Guest Conductor expands our skills

Type of post: Choir news item
Sub-type: No sub-type
Posted By: Randy Pope
Status: Current
Date Posted: Thu, Jun 2 2022
Since 1983, the Binghamton Downtown Singers have been known for performances of large-scale vocal masterworks from centuries past. Even our occasional forays into a more modern repertoire have been for major works with full orchestral accompaniment.

But Artistic Director Marisa Crabb knew that we were capable of even more and, for our spring 2020 concert, planned a program that blended more traditional fare (Gabriel Fauré’s Requiem and his Cantique de Jean Racine) with shorter pieces that would perhaps take us out of our musical comfort zones.

For that portion of the concert, Crabb turned to Peter Sicilian, a Tri-Cities Opera veteran who parlayed his performance training and experience into a career teaching and coaching at both Binghamton University and SUNY-Broome. COVID-19 shut down the 2020 rehearsals, but, fortunately, Sicilian was again available for this year.

“It’s always been my intention to do this sort of performance in which we do different types of music,” Crabb said, adding that she had long wanted to work with Sicilian. She said Sicilian has a different approach to preparing singers, including a wide variety of vocal exercises, that would “make the choir stronger.”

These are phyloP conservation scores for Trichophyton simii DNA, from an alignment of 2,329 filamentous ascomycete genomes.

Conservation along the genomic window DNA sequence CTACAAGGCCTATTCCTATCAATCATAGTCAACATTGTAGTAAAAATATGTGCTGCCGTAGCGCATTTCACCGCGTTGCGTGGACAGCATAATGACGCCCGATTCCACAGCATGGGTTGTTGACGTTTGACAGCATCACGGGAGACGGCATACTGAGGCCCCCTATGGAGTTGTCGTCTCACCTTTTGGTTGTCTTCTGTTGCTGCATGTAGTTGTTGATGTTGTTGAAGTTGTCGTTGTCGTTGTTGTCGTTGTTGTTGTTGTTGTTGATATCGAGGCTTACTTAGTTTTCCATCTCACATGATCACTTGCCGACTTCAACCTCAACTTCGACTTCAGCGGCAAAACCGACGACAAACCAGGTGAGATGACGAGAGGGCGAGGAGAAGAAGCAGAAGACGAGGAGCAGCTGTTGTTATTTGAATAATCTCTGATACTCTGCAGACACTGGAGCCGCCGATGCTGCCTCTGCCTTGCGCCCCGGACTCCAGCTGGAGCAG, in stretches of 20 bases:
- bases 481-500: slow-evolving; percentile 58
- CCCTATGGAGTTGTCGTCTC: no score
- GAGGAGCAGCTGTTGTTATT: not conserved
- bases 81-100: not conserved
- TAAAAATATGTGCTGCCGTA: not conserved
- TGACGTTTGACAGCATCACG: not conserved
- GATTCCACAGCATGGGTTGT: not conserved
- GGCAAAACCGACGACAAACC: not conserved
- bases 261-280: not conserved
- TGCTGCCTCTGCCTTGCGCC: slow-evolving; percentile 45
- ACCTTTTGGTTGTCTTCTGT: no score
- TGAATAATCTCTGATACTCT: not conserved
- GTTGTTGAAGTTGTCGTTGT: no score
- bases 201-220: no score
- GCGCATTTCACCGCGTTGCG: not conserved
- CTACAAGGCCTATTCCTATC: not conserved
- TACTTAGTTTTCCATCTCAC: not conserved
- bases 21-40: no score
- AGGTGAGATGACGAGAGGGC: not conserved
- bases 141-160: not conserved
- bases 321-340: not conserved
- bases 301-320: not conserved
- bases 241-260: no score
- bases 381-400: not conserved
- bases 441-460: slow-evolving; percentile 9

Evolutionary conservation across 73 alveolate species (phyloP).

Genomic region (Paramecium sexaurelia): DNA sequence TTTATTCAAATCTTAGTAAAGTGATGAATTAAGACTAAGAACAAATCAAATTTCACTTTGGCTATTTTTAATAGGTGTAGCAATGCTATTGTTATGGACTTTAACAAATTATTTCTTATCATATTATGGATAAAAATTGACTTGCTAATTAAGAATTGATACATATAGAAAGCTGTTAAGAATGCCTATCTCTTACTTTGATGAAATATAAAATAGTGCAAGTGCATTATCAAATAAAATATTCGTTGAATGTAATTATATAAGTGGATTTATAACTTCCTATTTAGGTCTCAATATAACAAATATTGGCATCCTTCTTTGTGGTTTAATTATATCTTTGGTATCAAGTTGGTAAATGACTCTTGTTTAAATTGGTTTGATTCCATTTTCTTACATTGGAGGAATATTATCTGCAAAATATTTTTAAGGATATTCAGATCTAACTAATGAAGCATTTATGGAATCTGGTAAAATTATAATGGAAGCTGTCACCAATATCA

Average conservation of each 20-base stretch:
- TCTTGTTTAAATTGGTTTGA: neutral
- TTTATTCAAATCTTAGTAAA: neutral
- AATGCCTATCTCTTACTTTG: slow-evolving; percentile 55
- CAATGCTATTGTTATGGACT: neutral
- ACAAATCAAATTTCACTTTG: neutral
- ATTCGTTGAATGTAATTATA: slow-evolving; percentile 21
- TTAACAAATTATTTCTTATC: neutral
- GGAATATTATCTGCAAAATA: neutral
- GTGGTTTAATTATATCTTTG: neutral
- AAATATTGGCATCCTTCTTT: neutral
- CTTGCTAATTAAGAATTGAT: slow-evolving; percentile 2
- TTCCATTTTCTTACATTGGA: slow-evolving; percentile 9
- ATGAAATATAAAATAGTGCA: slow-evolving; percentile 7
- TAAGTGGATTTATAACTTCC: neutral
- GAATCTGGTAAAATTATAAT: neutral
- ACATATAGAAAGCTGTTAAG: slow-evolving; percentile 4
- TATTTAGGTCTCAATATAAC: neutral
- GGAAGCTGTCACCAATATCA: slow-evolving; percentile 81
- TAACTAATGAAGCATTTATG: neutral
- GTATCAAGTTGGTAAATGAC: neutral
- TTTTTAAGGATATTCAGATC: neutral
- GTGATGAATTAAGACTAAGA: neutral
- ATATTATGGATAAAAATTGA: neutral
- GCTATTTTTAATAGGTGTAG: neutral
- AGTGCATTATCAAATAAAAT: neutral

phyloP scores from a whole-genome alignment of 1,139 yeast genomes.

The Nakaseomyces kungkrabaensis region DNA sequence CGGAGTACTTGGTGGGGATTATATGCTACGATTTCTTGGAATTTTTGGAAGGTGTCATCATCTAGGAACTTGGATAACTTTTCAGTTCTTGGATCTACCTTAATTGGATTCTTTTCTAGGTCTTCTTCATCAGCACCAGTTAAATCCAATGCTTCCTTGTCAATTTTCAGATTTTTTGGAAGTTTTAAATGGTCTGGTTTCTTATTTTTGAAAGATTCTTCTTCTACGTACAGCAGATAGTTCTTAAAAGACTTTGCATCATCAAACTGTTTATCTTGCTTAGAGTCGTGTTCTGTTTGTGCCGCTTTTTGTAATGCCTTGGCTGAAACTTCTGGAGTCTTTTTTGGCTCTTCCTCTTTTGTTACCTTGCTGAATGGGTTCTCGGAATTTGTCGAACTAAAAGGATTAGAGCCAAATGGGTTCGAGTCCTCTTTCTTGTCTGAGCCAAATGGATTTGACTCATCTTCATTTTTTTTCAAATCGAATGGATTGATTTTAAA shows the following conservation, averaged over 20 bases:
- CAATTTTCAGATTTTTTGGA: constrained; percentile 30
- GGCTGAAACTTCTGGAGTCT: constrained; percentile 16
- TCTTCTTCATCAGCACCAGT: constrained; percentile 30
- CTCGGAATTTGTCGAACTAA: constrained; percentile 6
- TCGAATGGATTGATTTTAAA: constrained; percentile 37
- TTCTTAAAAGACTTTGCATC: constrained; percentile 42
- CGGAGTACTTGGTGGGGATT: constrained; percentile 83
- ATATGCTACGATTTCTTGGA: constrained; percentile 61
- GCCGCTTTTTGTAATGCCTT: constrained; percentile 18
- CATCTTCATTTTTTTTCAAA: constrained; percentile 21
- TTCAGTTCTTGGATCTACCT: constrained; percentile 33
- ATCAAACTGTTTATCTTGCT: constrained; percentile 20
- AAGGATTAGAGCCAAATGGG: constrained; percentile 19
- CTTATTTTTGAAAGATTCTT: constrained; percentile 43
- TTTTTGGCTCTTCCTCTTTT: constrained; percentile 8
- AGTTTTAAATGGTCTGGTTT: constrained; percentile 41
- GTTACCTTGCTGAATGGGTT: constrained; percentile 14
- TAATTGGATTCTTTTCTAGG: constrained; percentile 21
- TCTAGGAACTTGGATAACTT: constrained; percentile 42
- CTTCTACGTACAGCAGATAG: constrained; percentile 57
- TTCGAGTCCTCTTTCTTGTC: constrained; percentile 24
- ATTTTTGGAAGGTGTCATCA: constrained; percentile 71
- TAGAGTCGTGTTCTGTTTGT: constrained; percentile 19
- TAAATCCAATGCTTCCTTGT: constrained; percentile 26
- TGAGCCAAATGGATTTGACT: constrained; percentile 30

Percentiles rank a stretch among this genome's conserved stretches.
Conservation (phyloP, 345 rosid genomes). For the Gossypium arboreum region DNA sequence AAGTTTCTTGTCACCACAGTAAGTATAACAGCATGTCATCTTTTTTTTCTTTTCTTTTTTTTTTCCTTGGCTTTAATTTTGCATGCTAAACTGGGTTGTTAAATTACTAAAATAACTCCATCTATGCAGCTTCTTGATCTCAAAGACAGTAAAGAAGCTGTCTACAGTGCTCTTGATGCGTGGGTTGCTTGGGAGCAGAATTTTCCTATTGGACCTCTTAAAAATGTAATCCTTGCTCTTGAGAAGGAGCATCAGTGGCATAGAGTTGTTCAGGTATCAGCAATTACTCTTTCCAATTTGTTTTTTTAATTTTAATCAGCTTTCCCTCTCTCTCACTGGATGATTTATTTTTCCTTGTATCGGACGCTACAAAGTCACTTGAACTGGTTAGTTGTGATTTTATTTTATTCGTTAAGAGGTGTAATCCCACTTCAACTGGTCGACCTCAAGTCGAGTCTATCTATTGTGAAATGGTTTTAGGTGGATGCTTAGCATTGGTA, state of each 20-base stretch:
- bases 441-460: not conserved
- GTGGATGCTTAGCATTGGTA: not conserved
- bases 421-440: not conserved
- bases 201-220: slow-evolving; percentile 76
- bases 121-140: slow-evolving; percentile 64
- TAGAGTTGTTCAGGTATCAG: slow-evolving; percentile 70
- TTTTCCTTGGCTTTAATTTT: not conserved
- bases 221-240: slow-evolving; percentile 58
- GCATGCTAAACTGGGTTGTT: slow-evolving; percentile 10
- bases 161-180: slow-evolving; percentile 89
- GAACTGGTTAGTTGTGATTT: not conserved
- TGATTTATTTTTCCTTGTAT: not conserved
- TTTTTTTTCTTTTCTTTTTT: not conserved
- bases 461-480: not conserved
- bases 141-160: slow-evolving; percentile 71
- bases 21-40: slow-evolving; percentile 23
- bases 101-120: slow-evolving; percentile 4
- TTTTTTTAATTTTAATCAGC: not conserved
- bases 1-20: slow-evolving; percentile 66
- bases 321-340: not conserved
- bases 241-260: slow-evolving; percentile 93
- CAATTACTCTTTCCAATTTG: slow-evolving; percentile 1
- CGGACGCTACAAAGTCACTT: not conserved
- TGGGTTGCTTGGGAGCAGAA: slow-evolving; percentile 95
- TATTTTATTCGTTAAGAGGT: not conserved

Sicilian will conduct Seal Lullaby by Eric Whitaker, Prayer of St. Francis by Allen Pote and Hosanna, Hosanna by Glenn Burleigh, all with piano accompaniment, and the a cappella Shenandoah, arranged by Derric Johnson. The unaccompanied Shenandoah and the gospel-style Hosanna are particularly new ground for some of the chorus members, but Sicilian has helped the choir rise to the challenge.

Crabb describes Sicilian as both a longtime supporter of Downtown Singers and as a friend and TCO colleague of her late husband, DTS co-founder Alan Crabb. 

“Downtown Singers is such a mainstay in the community. From the time of Alan in the ’80s to the present day with Marisa, I have always looked forward to their spirited performances, and I am thrilled to step in front of this group of amazing musicians and be some small part of this musical powerhouse of the Southern Tier,” Sicilian said.

Sicilian, who also serves as music director/organist at the Church of the Holy Family in Endwell, received his bachelor music degree from Syracuse University and a master’s in music with an opera specialization from Binghamton University. He is a former artistic director of Tri-Cities Opera.